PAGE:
Revealed: Instagram users are most likely to get their accounts hacked

Ruth C. | October 12, 2022

With the social media user base growing daily, social media account hacks are becoming increasingly common. However, user profiles of some social media platforms get compromised more often than others.

According to the data presented by the Atlas VPN team, Instagram users suffered the most from account takeover in 2021. In total, 84% of social media account takeover victims reported that their Instagram accounts got hijacked by scammers. 

Instagram, which has over 1.4 billion monthly active users, is the world's fourth most popular social media channel.

The data is based on the Identity Theft Resource Center (ITRC) snap survey with individuals who reported being victims of social media account takeover in 2021. The survey is featured in the 2022 Consumer Impact Report.

A quarter (25%) of social media takeover victims also reported losing their Facebook accounts to malicious actors. Twitter was reported by only 3% of social media account takeover victims, followed by WhatsApp (1%) and LinkedIn (1%). A whopping 68% of victims have not regained access to their social media accounts.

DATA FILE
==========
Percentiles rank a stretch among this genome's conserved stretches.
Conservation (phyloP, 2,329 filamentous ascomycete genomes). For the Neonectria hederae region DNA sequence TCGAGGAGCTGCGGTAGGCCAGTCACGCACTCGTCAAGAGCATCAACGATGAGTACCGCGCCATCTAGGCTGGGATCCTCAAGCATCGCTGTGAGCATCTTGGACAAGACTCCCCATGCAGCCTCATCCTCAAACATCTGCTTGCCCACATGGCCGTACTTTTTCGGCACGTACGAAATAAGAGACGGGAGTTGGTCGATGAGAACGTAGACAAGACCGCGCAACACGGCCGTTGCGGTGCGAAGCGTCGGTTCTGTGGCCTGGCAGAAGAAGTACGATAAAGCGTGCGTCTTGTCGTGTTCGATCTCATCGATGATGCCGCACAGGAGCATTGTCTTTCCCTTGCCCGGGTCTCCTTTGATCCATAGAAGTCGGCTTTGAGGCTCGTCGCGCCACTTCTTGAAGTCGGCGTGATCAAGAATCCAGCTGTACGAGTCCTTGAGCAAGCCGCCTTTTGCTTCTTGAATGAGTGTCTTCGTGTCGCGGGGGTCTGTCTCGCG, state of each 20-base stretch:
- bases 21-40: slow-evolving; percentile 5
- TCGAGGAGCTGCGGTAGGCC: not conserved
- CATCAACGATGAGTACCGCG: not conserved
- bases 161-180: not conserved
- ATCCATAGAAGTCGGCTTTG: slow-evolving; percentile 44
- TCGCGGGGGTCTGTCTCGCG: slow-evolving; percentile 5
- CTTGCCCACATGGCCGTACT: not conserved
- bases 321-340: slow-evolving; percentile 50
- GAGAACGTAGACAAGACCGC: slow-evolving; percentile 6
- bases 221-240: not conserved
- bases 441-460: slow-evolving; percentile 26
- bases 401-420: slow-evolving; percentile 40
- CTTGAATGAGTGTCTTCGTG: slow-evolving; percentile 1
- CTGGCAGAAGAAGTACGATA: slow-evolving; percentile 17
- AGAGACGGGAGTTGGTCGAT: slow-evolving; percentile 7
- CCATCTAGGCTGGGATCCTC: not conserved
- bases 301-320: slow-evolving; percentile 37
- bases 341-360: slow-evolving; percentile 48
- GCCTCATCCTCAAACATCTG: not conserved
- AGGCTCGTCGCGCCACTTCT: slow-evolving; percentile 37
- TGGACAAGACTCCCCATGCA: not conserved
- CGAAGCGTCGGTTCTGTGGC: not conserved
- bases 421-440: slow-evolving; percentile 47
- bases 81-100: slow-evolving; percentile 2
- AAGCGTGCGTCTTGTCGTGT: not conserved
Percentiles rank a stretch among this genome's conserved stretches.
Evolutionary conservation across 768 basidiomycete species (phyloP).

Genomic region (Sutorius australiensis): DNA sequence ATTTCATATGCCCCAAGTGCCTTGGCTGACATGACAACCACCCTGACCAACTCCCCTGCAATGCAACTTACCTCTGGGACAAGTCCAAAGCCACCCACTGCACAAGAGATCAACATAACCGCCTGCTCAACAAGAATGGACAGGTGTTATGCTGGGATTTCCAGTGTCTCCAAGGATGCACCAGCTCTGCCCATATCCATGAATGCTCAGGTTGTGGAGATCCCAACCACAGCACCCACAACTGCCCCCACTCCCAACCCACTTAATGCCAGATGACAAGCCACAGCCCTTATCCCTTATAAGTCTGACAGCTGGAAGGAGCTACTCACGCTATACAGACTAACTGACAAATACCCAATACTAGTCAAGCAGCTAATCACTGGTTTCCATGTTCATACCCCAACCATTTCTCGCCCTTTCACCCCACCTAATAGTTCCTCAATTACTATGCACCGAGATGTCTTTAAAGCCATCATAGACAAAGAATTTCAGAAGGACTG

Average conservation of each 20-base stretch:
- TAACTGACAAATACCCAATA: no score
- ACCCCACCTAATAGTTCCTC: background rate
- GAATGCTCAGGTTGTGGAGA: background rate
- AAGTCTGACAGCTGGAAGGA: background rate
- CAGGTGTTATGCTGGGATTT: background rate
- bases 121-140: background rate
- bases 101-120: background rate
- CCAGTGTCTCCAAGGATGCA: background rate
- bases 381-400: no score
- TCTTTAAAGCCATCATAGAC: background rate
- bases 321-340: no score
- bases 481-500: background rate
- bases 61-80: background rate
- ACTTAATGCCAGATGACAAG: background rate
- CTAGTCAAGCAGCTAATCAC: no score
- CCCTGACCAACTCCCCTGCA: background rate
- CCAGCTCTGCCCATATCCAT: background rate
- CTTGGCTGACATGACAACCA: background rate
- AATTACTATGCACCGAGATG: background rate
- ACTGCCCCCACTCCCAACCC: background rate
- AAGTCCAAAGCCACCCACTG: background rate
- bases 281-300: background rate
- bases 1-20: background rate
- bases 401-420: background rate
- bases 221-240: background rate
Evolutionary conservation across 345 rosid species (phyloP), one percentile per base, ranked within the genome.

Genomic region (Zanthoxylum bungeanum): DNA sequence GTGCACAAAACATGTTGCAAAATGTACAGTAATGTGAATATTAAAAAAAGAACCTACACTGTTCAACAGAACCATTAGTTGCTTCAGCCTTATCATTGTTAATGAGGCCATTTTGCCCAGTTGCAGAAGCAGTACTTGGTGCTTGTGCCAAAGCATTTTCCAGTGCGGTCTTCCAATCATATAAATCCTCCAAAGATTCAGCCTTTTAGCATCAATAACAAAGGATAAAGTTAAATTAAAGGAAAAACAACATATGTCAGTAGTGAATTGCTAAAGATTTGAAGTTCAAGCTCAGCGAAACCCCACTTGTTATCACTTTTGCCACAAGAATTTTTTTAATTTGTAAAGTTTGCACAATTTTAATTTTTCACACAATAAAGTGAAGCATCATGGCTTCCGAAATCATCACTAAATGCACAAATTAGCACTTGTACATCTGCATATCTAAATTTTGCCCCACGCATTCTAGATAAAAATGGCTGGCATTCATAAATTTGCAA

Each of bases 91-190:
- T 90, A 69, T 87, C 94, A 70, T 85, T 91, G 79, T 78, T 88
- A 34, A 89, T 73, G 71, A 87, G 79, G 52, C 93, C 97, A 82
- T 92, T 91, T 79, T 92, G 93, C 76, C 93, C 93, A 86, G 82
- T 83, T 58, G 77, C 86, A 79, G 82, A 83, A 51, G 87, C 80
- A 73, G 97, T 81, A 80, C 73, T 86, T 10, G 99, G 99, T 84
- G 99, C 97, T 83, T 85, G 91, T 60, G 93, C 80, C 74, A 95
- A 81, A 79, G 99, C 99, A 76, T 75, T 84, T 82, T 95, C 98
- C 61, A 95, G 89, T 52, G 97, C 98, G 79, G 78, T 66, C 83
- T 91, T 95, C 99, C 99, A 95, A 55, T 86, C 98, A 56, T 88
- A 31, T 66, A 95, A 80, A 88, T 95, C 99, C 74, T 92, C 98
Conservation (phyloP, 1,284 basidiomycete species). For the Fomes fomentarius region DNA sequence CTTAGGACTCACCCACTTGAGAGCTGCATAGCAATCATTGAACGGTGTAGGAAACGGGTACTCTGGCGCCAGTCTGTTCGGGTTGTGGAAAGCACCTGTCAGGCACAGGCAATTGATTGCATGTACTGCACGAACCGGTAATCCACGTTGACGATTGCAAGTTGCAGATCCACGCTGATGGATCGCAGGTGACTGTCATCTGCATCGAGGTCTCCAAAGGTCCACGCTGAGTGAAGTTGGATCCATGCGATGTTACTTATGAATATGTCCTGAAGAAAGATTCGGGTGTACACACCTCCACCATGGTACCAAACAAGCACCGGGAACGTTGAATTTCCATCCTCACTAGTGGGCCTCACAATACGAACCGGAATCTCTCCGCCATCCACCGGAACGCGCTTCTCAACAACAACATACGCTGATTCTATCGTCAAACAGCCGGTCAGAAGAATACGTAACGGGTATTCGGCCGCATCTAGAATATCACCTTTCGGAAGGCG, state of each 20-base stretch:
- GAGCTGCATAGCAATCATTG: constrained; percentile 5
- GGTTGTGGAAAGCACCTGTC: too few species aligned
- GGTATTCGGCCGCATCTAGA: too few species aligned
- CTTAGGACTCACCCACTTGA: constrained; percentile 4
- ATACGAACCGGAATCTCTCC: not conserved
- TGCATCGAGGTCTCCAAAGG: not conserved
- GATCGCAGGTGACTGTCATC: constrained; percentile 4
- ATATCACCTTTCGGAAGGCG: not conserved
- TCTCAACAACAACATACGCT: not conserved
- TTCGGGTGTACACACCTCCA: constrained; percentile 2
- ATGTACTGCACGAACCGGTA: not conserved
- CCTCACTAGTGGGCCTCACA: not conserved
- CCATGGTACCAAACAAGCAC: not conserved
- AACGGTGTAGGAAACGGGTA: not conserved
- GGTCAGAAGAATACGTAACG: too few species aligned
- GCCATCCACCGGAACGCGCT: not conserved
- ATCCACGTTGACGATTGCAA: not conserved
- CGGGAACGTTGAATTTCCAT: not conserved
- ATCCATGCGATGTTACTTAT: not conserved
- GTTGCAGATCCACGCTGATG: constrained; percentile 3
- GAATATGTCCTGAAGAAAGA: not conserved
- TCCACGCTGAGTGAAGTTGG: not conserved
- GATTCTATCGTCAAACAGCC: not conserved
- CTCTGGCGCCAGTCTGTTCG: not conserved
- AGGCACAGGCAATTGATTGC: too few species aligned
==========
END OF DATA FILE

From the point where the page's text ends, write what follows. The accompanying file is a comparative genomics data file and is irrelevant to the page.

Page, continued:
Social media accounts are highly valuable to cybercriminals as they hold a wealth of personal information, which may include the user's full name, email address, phone number, birth date, physical address, photos, private messages, and more, and can be used to commit fraud.

A hijacked social media account can be utilized to take over even more accounts by publishing fraudulent posts, sending the victim's contact list malicious links, and asking their friends to reveal personal information or provide funds. In fact, 66% of the victims said the attackers continued to post on their profiles after hijacking the account, and 69% confirmed that the attackers reached out to their friends and contacts in order to scam them.

The malicious actors can also extort the account owner for money in exchange for getting back the stolen account. The request for money was reported by 22% of victims.

Some social media accounts, like Facebook, can be used to log into various other online accounts, such as online banking, which may hold even more sensitive information.